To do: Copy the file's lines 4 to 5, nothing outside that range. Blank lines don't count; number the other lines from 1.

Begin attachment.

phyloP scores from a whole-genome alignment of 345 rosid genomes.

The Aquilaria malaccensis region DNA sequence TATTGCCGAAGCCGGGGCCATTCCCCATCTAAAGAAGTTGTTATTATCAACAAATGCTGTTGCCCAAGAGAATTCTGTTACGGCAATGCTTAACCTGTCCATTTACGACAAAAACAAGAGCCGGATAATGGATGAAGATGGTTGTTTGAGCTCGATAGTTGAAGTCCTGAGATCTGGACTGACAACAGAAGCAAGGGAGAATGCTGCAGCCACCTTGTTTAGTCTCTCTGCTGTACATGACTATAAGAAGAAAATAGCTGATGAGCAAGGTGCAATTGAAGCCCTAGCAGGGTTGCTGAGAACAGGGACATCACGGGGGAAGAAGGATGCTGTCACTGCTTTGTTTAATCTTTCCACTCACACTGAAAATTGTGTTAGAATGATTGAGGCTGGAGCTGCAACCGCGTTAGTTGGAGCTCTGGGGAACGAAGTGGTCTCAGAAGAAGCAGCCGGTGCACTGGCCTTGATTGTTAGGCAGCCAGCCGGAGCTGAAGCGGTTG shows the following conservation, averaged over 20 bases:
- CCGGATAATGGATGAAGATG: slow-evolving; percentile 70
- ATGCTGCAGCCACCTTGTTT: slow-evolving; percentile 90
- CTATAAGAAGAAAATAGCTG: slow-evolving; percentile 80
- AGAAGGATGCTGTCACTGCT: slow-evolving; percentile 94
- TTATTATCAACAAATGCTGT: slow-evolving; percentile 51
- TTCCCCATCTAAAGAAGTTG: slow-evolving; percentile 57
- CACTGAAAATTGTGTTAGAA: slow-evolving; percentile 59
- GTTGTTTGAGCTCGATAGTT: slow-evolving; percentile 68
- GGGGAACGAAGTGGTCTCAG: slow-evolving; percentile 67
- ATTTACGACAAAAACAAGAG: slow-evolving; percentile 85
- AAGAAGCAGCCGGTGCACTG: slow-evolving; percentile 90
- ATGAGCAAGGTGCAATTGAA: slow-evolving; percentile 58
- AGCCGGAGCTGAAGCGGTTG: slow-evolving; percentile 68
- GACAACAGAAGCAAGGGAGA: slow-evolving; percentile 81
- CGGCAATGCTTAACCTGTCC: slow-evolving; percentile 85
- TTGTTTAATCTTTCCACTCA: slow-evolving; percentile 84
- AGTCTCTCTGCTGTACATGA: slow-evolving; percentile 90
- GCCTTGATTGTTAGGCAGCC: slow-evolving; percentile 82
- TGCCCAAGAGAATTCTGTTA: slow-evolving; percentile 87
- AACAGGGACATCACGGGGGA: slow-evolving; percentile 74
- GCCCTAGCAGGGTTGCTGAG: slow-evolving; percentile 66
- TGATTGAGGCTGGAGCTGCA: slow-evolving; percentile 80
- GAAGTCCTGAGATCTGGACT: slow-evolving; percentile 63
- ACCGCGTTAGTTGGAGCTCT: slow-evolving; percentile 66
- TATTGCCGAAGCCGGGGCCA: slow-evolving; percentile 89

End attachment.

- ATGCTGCAGCCACCTTGTTT: slow-evolving; percentile 90
- CTATAAGAAGAAAATAGCTG: slow-evolving; percentile 80